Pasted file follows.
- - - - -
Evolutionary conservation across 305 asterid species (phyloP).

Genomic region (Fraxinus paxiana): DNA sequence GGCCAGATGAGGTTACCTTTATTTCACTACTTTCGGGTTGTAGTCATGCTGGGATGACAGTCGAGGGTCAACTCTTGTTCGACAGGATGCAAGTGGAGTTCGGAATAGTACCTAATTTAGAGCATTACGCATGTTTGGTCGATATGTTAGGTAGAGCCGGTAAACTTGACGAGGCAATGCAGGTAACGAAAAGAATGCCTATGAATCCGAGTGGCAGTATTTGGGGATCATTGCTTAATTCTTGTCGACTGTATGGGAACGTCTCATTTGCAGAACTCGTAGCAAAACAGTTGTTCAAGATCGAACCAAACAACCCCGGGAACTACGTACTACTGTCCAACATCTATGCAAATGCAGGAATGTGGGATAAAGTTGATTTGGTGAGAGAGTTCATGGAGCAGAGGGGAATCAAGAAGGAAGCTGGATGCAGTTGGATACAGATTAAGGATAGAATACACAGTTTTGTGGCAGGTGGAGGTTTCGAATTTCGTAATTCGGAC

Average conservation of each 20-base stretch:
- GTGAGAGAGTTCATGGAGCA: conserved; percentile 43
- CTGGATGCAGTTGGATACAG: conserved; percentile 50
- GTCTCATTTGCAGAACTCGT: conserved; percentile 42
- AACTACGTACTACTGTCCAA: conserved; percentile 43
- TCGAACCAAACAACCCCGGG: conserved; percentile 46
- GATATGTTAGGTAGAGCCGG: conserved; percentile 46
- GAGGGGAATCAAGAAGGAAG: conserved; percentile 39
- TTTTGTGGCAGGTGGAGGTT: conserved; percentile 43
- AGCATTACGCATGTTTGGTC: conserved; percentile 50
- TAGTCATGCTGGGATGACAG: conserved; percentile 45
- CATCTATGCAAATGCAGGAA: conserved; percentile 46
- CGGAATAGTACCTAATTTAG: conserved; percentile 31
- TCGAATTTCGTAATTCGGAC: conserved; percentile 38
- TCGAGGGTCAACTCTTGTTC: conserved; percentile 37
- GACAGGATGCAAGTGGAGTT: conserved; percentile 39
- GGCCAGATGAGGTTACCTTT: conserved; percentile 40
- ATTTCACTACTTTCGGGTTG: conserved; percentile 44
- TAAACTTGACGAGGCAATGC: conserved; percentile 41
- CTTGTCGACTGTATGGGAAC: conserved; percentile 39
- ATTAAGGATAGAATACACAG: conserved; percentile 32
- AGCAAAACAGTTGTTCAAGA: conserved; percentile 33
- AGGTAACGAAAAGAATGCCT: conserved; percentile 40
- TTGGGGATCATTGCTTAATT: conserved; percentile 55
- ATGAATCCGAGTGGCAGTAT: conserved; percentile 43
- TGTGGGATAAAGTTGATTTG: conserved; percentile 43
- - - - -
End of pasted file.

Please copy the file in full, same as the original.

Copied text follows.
Evolutionary conservation across 305 asterid species (phyloP).

Genomic region (Fraxinus paxiana): DNA sequence GGCCAGATGAGGTTACCTTTATTTCACTACTTTCGGGTTGTAGTCATGCTGGGATGACAGTCGAGGGTCAACTCTTGTTCGACAGGATGCAAGTGGAGTTCGGAATAGTACCTAATTTAGAGCATTACGCATGTTTGGTCGATATGTTAGGTAGAGCCGGTAAACTTGACGAGGCAATGCAGGTAACGAAAAGAATGCCTATGAATCCGAGTGGCAGTATTTGGGGATCATTGCTTAATTCTTGTCGACTGTATGGGAACGTCTCATTTGCAGAACTCGTAGCAAAACAGTTGTTCAAGATCGAACCAAACAACCCCGGGAACTACGTACTACTGTCCAACATCTATGCAAATGCAGGAATGTGGGATAAAGTTGATTTGGTGAGAGAGTTCATGGAGCAGAGGGGAATCAAGAAGGAAGCTGGATGCAGTTGGATACAGATTAAGGATAGAATACACAGTTTTGTGGCAGGTGGAGGTTTCGAATTTCGTAATTCGGAC

Average conservation of each 20-base stretch:
- GTGAGAGAGTTCATGGAGCA: conserved; percentile 43
- CTGGATGCAGTTGGATACAG: conserved; percentile 50
- GTCTCATTTGCAGAACTCGT: conserved; percentile 42
- AACTACGTACTACTGTCCAA: conserved; percentile 43
- TCGAACCAAACAACCCCGGG: conserved; percentile 46
- GATATGTTAGGTAGAGCCGG: conserved; percentile 46
- GAGGGGAATCAAGAAGGAAG: conserved; percentile 39
- TTTTGTGGCAGGTGGAGGTT: conserved; percentile 43
- AGCATTACGCATGTTTGGTC: conserved; percentile 50
- TAGTCATGCTGGGATGACAG: conserved; percentile 45
- CATCTATGCAAATGCAGGAA: conserved; percentile 46
- CGGAATAGTACCTAATTTAG: conserved; percentile 31
- TCGAATTTCGTAATTCGGAC: conserved; percentile 38
- TCGAGGGTCAACTCTTGTTC: conserved; percentile 37
- GACAGGATGCAAGTGGAGTT: conserved; percentile 39
- GGCCAGATGAGGTTACCTTT: conserved; percentile 40
- ATTTCACTACTTTCGGGTTG: conserved; percentile 44
- TAAACTTGACGAGGCAATGC: conserved; percentile 41
- CTTGTCGACTGTATGGGAAC: conserved; percentile 39
- ATTAAGGATAGAATACACAG: conserved; percentile 32
- AGCAAAACAGTTGTTCAAGA: conserved; percentile 33
- AGGTAACGAAAAGAATGCCT: conserved; percentile 40
- TTGGGGATCATTGCTTAATT: conserved; percentile 55
- ATGAATCCGAGTGGCAGTAT: conserved; percentile 43
- TGTGGGATAAAGTTGATTTG: conserved; percentile 43